Given the decentralised religious leadership in Sunni Islam, such groups are likely to continue to exist in the absence of reform. It is little wonder that Saudi Arabia, Tunisia and Jordan have contributed the largest number of foreign fighters to Syria and Iraq.
Tehran shares the West’s concerns regarding Sunni extremism. Its geographic, religious and historical realities also mean that it will remain influential in Iraq. There is already indirect co-ordination in Iraq between the US and Iranian militaries, and the extended nuclear negotiations have facilitated person-to-person contacts between US and Iranian officials to a degree unprecedented in more than three decades.
In Syria there is the rather anomalous situation where Iranian-supported groups are fighting the same Salafist groups that the US is bombing, while defending a regime that the US and Saudi Arabia are keen to remove from power.
Despite the situation in Syria, the degree to which the West and Iran share security concerns has never been more significant and the level of familiarity between individuals in government has never been greater.
In the event that a nuclear agreement is signed and sanctions against Iran begin to be lifted, there will never be a more propitious time to reconsider the security relationship with Tehran.
This is not to advocate a fundamental realignment of security arrangements. The region remains too important in terms of global energy reserves as well as trade and investment for the US to do anything other than remain the security guarantor.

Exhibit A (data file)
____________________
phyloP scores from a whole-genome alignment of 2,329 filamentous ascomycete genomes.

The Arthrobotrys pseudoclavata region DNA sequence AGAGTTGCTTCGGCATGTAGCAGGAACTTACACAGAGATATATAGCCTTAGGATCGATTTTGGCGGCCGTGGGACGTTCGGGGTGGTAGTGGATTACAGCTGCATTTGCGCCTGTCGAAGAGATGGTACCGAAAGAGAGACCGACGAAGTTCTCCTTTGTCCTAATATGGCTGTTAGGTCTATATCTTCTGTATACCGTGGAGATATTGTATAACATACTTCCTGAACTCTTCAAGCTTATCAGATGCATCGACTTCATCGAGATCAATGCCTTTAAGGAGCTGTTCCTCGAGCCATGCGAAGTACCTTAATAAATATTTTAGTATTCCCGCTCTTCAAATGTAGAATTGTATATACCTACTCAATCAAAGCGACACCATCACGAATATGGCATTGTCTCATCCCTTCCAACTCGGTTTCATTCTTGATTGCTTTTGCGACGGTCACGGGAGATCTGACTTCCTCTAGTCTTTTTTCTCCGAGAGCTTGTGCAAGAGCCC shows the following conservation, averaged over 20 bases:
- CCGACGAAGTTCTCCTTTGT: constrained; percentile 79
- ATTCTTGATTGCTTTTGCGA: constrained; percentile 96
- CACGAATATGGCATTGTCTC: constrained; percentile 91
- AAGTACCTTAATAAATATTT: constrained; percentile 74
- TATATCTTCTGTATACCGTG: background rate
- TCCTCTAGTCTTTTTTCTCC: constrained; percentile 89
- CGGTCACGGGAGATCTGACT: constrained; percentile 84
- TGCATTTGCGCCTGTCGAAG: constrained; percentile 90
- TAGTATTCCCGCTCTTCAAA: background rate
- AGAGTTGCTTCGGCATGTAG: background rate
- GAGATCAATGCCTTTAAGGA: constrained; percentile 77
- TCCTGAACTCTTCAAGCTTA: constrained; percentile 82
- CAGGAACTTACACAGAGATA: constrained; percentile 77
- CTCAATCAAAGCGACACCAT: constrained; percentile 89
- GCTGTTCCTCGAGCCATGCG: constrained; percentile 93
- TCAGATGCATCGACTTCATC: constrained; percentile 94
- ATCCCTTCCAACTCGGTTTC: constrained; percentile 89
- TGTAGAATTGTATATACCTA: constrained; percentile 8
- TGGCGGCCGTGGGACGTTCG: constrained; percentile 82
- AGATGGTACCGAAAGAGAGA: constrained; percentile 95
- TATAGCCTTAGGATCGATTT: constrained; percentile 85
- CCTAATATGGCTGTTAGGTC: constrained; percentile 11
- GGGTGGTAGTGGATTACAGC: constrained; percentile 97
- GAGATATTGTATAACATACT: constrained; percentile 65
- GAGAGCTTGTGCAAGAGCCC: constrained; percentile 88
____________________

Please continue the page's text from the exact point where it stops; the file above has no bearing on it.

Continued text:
However, that guarantee should not necessarily be predicated on accepting Iran as a security threat. Were it to be seen instead as a Saudi competitor, a much more substantive relationship could be established with Iran.
What form such a relationship might take is hard to say. As in all efforts to rekindle relationships after an extended estrangement, things would need to be taken slowly. Diplomatic relations could be restored, and intelligence exchanges could begin in areas of mutual interest such as radical Islamist groups.
Then, at some stage in the future, a modus vivendi could be reached whereby each side’s security interests are implicitly acknowledged.
There are, of course, significant hurdles to overcome before closer security engagement can be contemplated. Foremost is the question of Israel.
Although most Arab states do not accept the legality of the state of Israel, their attitude is generally one of studied ignorance. They do not threaten Israeli security.
Iran under the shah had good relations with Israel, but the Islamic Republic questions Israel’s legitimacy, and supports Hezbollah in Lebanon and the Palestinian group Hamas, both of which engage in armed conflict against Israel.
It is hard to see security co-operation occurring to any significant degree with Iran as long as these groups remain armed and on Israel’s borders, and Tehran continues to support them.